“If it rains, you can come back,” he said. “I don’t want you to catch sick, but you both need to spend more time outdoors.”

“Please, Thérèse?” I said. “Just to the park and back?”

The thunder started then, so we didn’t find out what she would have said—maybe no, because she didn’t want to get wet, or maybe yes, because we hadn’t seen the redheaded man in a while. It didn’t matter, though, because Papa sighed and agreed that it was probably time for me to start my homework. “Thérèse, go help your sister. A friend of mine is coming over but won’t stay long. Then I’ll come check your homework.”

“It’s all your fault,” I muttered at Thérèse while we climbed the stairs. “I wanted to go.”

She didn’t answer, so I stomped away to my room, where I stood at the window and watched the rain splash down against the road and make muddy puddles on the sidewalk. My room looked out over the front of the house, so I could watch all the people go by without them ever realizing that I was there. The woman who lived in the house across the road came hurrying home, cradling her baby close to shield it from the rain, and I tried to see if it was sleeping or not. Next door to her, a bald man I didn’t know rushed outside to close his car’s windows, stopping to yell at the sky. Outside our house, Sabine’s small silver car pulled up, and I watched as she ran up the sidewalk and rang the doorbell. She held one hand over her yellow plastic rain hat to keep it from blowing away. Downstairs, I heard the door opening, and my father saying something I couldn’t hear. Sabine disappeared into the house, and I was left with a view of the gray steps.

There were more muffled sounds of talking from downstairs, and the not-so-muffled sound of Thérèse’s music from across the hall. The rain was coming down harder and I was getting bored with my view when I saw someone else I knew come down the sidewalk: Mama.

Mama probably wouldn’t be happy to see Sabine. I didn’t think they had met before, but Mama never seemed to like Papa’s friends—she was always polite, but it was a nasty polite. It was too bad, really, because Papa’s friends were nice. Nicer than the women Mama said were her friends, who whispered when she left the room and clucked their tongues whenever they saw me. They didn’t see me often, though, because I usually saw them first.

I imagined that I could hear the key in the lock as Mama tried the door, found it locked, and looked in her bag for her house key. Her dark, wavy hair was flattened by the rain, and she almost dropped the keys before she managed to open the door. My view again limited to the boring outdoors, I went to my door and listened instead.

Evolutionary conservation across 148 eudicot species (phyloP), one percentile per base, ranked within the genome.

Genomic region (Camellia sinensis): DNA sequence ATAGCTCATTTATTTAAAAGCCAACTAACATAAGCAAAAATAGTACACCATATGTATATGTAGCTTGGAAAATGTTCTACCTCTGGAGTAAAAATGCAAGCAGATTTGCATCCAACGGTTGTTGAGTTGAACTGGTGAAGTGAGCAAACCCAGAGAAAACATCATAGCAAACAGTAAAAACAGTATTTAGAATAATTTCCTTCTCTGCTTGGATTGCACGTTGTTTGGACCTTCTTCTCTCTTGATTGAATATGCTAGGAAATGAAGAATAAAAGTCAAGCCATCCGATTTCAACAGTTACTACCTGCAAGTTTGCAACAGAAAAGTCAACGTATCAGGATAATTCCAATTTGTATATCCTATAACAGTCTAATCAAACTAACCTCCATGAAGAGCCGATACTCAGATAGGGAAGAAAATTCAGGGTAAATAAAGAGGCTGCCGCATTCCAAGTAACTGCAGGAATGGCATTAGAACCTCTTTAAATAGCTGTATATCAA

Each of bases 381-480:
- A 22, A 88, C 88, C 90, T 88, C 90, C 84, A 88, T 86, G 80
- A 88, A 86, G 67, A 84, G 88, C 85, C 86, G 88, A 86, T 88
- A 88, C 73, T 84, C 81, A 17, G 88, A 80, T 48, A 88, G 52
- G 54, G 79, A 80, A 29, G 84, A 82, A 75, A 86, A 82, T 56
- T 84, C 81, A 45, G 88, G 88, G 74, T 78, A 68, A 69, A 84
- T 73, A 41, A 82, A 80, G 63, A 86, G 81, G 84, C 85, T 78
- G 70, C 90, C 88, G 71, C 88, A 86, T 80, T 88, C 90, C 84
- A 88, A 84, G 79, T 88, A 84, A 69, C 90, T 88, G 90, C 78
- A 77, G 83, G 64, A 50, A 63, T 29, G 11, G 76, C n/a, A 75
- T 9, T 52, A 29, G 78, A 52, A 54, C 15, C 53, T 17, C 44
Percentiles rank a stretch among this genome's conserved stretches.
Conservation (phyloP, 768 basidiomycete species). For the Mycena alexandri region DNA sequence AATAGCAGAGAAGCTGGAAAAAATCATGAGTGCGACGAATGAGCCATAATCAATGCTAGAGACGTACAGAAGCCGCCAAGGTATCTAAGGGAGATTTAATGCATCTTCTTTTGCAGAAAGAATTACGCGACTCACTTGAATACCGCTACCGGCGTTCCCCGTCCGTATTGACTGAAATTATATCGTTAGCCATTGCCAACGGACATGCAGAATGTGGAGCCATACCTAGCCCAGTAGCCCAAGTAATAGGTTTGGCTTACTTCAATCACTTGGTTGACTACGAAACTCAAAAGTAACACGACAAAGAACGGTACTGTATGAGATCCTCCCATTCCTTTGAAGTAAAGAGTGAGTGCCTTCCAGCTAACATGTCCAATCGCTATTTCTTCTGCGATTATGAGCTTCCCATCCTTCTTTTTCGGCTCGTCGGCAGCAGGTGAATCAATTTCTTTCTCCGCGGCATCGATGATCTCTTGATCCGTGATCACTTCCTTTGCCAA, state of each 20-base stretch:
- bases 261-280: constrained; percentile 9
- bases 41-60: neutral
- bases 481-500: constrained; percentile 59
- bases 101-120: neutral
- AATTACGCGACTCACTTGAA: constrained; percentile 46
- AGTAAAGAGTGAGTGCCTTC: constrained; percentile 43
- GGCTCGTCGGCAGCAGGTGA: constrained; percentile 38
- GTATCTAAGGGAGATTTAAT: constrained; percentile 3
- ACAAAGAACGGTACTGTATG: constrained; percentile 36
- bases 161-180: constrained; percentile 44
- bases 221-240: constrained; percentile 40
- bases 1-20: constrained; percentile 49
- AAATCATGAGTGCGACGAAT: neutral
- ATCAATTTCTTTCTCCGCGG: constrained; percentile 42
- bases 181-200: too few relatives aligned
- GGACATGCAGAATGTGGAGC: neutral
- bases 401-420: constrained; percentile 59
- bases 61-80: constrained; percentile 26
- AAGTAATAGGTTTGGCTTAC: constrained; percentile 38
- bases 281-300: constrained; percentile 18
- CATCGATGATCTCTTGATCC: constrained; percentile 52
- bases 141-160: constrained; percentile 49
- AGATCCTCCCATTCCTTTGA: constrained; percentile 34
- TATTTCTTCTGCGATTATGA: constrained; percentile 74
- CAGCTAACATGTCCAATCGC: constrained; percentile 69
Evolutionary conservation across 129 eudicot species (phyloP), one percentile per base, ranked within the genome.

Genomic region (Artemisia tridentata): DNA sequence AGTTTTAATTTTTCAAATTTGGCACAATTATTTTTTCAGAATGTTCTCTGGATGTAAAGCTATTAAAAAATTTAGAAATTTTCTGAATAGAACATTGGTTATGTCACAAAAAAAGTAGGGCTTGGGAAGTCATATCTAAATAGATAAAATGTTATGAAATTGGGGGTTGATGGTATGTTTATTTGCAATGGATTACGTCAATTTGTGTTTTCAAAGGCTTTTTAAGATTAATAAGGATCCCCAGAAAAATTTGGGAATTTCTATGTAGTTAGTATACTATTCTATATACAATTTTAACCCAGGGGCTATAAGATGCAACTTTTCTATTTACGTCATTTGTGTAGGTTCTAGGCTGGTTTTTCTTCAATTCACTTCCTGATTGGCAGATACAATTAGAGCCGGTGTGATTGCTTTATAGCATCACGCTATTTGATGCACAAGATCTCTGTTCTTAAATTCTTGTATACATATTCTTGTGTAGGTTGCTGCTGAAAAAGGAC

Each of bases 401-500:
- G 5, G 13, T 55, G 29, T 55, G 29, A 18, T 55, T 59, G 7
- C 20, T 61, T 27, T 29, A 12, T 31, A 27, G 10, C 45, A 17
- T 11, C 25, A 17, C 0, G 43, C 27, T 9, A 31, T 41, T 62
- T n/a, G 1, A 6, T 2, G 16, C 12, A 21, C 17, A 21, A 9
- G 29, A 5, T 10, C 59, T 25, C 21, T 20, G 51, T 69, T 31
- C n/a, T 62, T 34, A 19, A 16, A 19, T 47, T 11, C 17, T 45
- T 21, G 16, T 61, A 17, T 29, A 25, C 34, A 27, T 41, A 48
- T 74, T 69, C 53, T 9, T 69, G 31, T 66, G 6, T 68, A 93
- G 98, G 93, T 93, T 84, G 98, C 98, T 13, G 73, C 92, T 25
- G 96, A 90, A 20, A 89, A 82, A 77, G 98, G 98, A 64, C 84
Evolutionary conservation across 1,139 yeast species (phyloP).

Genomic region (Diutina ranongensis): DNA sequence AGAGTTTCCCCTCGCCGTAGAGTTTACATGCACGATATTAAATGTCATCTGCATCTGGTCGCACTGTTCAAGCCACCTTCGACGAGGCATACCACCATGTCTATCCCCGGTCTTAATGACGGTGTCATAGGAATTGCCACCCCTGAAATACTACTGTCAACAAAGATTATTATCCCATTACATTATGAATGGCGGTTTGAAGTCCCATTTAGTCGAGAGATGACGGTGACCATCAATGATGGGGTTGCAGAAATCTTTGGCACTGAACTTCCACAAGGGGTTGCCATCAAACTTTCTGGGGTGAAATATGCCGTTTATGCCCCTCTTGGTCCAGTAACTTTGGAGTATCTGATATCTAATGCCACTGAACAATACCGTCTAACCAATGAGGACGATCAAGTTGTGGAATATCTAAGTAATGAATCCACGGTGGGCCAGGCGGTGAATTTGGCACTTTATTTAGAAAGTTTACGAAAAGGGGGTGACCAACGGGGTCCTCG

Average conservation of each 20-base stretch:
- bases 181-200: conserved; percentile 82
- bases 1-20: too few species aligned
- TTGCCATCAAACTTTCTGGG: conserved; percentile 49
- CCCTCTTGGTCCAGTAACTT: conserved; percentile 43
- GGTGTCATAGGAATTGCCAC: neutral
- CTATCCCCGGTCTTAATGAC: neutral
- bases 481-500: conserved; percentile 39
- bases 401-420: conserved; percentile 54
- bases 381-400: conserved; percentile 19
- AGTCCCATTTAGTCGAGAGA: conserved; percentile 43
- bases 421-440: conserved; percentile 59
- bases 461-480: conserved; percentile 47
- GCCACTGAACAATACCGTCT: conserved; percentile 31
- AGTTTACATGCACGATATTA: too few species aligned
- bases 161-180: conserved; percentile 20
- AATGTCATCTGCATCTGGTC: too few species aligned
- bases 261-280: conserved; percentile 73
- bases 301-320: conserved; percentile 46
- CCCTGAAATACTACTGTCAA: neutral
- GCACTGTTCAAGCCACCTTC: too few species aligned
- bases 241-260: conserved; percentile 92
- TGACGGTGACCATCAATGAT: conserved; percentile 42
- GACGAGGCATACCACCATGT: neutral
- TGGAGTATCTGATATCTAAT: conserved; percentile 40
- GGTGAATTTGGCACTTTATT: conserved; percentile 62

There was the sound of Mama’s bag hitting the floor, and her clear voice calling out “Marc? I’m home—il pleut!”

For a moment there was silence both downstairs and upstairs, as Thérèse turned down her music and nobody said anything. Then I heard Sabine’s surprised exclamation, and Mama’s angrier one, and then Thérèse turned her music on again and whatever was being said downstairs turned into three sounds: Mama’s shouts, Papa’s rumble, and Sabine’s quieter voice nervously asking for something—Mama to stop shouting?

Thérèse knocked on my door, startling me. “Claire,” she said, “come listen to music with me.”

“Thérèse, Papa’s angry,” I told her.

“Mama’s angrier. Don’t worry about Papa,” she said.

“But Papa never gets angry,” I said.

She sighed. “Yes, well, Mama’s never come home when Sabine was here, has she?” She paused as there was a fresh bout of shouting from below. “They’re arguing about us now. You shouldn’t listen.”

I didn’t see why Mama was angry about us—we hadn’t gone walking, true, but we hadn’t gotten wet, either. “What did I do?”

“She’s not angry at us, dummy—oh, never mind. Look, just stop listening, okay?” Thérèse left my room again, and two doors slammed: hers, and the front door. I darted back to my post at the window. It was Sabine, running back through the rain to her car. For a long moment there was silence downstairs again. Then more shouting, this time from both Mama and Papa.

Thérèse’s music stopped, and I heard her door again, but she didn’t come back to my room. Her hard, rapid footsteps were on the stairs, and Mama and Papa’s argument stopped short when she got downstairs. She said something, and then the front door slammed again, and I saw her—short hair, black boots, an old raincoat—walk down the steps and away from the house.